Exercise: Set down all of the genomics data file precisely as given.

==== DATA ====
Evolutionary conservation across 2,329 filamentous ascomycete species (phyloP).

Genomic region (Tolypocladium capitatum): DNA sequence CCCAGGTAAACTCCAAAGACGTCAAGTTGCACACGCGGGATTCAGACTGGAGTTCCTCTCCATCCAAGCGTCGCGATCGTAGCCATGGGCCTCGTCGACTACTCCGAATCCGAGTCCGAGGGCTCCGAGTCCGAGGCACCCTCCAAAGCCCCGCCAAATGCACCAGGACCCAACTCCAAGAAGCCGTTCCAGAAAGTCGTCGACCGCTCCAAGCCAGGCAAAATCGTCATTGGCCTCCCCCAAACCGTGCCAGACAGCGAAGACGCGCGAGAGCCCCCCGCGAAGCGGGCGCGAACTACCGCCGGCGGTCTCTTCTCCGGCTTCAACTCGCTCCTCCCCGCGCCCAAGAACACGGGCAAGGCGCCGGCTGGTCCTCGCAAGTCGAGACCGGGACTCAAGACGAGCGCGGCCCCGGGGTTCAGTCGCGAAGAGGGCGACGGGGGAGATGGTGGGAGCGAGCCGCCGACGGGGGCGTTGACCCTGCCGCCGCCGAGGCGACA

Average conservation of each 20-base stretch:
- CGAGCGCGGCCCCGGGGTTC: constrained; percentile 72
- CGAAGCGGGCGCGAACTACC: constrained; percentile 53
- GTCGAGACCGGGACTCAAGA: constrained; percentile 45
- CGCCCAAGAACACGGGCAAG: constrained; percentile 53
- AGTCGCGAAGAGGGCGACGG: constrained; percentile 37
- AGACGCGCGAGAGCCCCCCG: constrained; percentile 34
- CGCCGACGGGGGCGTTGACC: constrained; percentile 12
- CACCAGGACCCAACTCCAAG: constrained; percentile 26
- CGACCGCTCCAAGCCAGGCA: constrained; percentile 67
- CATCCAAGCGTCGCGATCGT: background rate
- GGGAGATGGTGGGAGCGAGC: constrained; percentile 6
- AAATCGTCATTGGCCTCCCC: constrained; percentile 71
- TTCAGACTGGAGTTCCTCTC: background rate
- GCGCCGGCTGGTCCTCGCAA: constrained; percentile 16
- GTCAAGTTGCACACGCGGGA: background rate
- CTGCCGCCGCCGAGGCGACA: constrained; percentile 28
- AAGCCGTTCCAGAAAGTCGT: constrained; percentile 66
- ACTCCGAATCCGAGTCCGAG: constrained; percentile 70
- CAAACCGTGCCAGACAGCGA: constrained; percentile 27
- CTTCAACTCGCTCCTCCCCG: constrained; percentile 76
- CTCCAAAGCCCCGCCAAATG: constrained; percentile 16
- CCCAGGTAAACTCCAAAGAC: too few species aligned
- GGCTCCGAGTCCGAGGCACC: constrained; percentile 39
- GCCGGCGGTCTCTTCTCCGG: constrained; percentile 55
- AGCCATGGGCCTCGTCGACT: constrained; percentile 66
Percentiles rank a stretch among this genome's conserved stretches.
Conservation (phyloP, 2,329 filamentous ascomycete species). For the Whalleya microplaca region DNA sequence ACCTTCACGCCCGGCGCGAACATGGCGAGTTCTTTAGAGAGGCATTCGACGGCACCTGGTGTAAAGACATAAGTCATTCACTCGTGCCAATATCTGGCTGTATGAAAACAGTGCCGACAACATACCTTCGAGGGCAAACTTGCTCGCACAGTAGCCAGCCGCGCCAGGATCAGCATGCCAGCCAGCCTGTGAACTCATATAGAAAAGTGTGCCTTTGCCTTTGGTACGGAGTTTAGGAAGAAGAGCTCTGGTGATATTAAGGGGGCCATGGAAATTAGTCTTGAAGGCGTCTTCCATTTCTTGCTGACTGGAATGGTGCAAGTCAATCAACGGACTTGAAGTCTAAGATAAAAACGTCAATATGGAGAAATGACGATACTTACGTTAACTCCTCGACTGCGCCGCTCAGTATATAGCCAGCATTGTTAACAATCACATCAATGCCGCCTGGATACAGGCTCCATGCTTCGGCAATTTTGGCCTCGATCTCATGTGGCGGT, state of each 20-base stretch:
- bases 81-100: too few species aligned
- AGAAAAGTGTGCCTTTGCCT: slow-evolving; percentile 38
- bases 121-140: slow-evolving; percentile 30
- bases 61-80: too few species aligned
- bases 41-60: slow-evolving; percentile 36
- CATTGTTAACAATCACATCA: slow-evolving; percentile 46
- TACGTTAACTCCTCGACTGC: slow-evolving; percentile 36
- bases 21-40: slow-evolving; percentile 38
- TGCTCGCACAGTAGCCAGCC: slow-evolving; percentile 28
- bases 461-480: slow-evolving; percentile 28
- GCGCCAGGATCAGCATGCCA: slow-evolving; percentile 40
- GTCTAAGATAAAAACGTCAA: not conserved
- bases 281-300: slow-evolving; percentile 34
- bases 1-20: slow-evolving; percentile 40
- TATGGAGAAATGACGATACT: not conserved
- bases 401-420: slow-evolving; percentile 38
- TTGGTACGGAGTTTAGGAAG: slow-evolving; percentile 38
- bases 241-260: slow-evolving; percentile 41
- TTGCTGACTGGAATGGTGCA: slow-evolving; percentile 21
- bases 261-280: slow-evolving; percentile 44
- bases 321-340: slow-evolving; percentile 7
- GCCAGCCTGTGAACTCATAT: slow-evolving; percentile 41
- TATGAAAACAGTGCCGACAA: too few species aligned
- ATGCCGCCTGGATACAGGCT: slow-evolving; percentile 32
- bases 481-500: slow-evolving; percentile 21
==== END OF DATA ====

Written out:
Evolutionary conservation across 2,329 filamentous ascomycete species (phyloP).

Genomic region (Tolypocladium capitatum): DNA sequence CCCAGGTAAACTCCAAAGACGTCAAGTTGCACACGCGGGATTCAGACTGGAGTTCCTCTCCATCCAAGCGTCGCGATCGTAGCCATGGGCCTCGTCGACTACTCCGAATCCGAGTCCGAGGGCTCCGAGTCCGAGGCACCCTCCAAAGCCCCGCCAAATGCACCAGGACCCAACTCCAAGAAGCCGTTCCAGAAAGTCGTCGACCGCTCCAAGCCAGGCAAAATCGTCATTGGCCTCCCCCAAACCGTGCCAGACAGCGAAGACGCGCGAGAGCCCCCCGCGAAGCGGGCGCGAACTACCGCCGGCGGTCTCTTCTCCGGCTTCAACTCGCTCCTCCCCGCGCCCAAGAACACGGGCAAGGCGCCGGCTGGTCCTCGCAAGTCGAGACCGGGACTCAAGACGAGCGCGGCCCCGGGGTTCAGTCGCGAAGAGGGCGACGGGGGAGATGGTGGGAGCGAGCCGCCGACGGGGGCGTTGACCCTGCCGCCGCCGAGGCGACA

Average conservation of each 20-base stretch:
- CGAGCGCGGCCCCGGGGTTC: constrained; percentile 72
- CGAAGCGGGCGCGAACTACC: constrained; percentile 53
- GTCGAGACCGGGACTCAAGA: constrained; percentile 45
- CGCCCAAGAACACGGGCAAG: constrained; percentile 53
- AGTCGCGAAGAGGGCGACGG: constrained; percentile 37
- AGACGCGCGAGAGCCCCCCG: constrained; percentile 34
- CGCCGACGGGGGCGTTGACC: constrained; percentile 12
- CACCAGGACCCAACTCCAAG: constrained; percentile 26
- CGACCGCTCCAAGCCAGGCA: constrained; percentile 67
- CATCCAAGCGTCGCGATCGT: background rate
- GGGAGATGGTGGGAGCGAGC: constrained; percentile 6
- AAATCGTCATTGGCCTCCCC: constrained; percentile 71
- TTCAGACTGGAGTTCCTCTC: background rate
- GCGCCGGCTGGTCCTCGCAA: constrained; percentile 16
- GTCAAGTTGCACACGCGGGA: background rate
- CTGCCGCCGCCGAGGCGACA: constrained; percentile 28
- AAGCCGTTCCAGAAAGTCGT: constrained; percentile 66
- ACTCCGAATCCGAGTCCGAG: constrained; percentile 70
- CAAACCGTGCCAGACAGCGA: constrained; percentile 27
- CTTCAACTCGCTCCTCCCCG: constrained; percentile 76
- CTCCAAAGCCCCGCCAAATG: constrained; percentile 16
- CCCAGGTAAACTCCAAAGAC: too few species aligned
- GGCTCCGAGTCCGAGGCACC: constrained; percentile 39
- GCCGGCGGTCTCTTCTCCGG: constrained; percentile 55
- AGCCATGGGCCTCGTCGACT: constrained; percentile 66
Percentiles rank a stretch among this genome's conserved stretches.
Conservation (phyloP, 2,329 filamentous ascomycete species). For the Whalleya microplaca region DNA sequence ACCTTCACGCCCGGCGCGAACATGGCGAGTTCTTTAGAGAGGCATTCGACGGCACCTGGTGTAAAGACATAAGTCATTCACTCGTGCCAATATCTGGCTGTATGAAAACAGTGCCGACAACATACCTTCGAGGGCAAACTTGCTCGCACAGTAGCCAGCCGCGCCAGGATCAGCATGCCAGCCAGCCTGTGAACTCATATAGAAAAGTGTGCCTTTGCCTTTGGTACGGAGTTTAGGAAGAAGAGCTCTGGTGATATTAAGGGGGCCATGGAAATTAGTCTTGAAGGCGTCTTCCATTTCTTGCTGACTGGAATGGTGCAAGTCAATCAACGGACTTGAAGTCTAAGATAAAAACGTCAATATGGAGAAATGACGATACTTACGTTAACTCCTCGACTGCGCCGCTCAGTATATAGCCAGCATTGTTAACAATCACATCAATGCCGCCTGGATACAGGCTCCATGCTTCGGCAATTTTGGCCTCGATCTCATGTGGCGGT, state of each 20-base stretch:
- bases 81-100: too few species aligned
- AGAAAAGTGTGCCTTTGCCT: slow-evolving; percentile 38
- bases 121-140: slow-evolving; percentile 30
- bases 61-80: too few species aligned
- bases 41-60: slow-evolving; percentile 36
- CATTGTTAACAATCACATCA: slow-evolving; percentile 46
- TACGTTAACTCCTCGACTGC: slow-evolving; percentile 36
- bases 21-40: slow-evolving; percentile 38
- TGCTCGCACAGTAGCCAGCC: slow-evolving; percentile 28
- bases 461-480: slow-evolving; percentile 28
- GCGCCAGGATCAGCATGCCA: slow-evolving; percentile 40
- GTCTAAGATAAAAACGTCAA: not conserved
- bases 281-300: slow-evolving; percentile 34
- bases 1-20: slow-evolving; percentile 40
- TATGGAGAAATGACGATACT: not conserved
- bases 401-420: slow-evolving; percentile 38
- TTGGTACGGAGTTTAGGAAG: slow-evolving; percentile 38
- bases 241-260: slow-evolving; percentile 41
- TTGCTGACTGGAATGGTGCA: slow-evolving; percentile 21
- bases 261-280: slow-evolving; percentile 44
- bases 321-340: slow-evolving; percentile 7
- GCCAGCCTGTGAACTCATAT: slow-evolving; percentile 41
- TATGAAAACAGTGCCGACAA: too few species aligned
- ATGCCGCCTGGATACAGGCT: slow-evolving; percentile 32
- bases 481-500: slow-evolving; percentile 21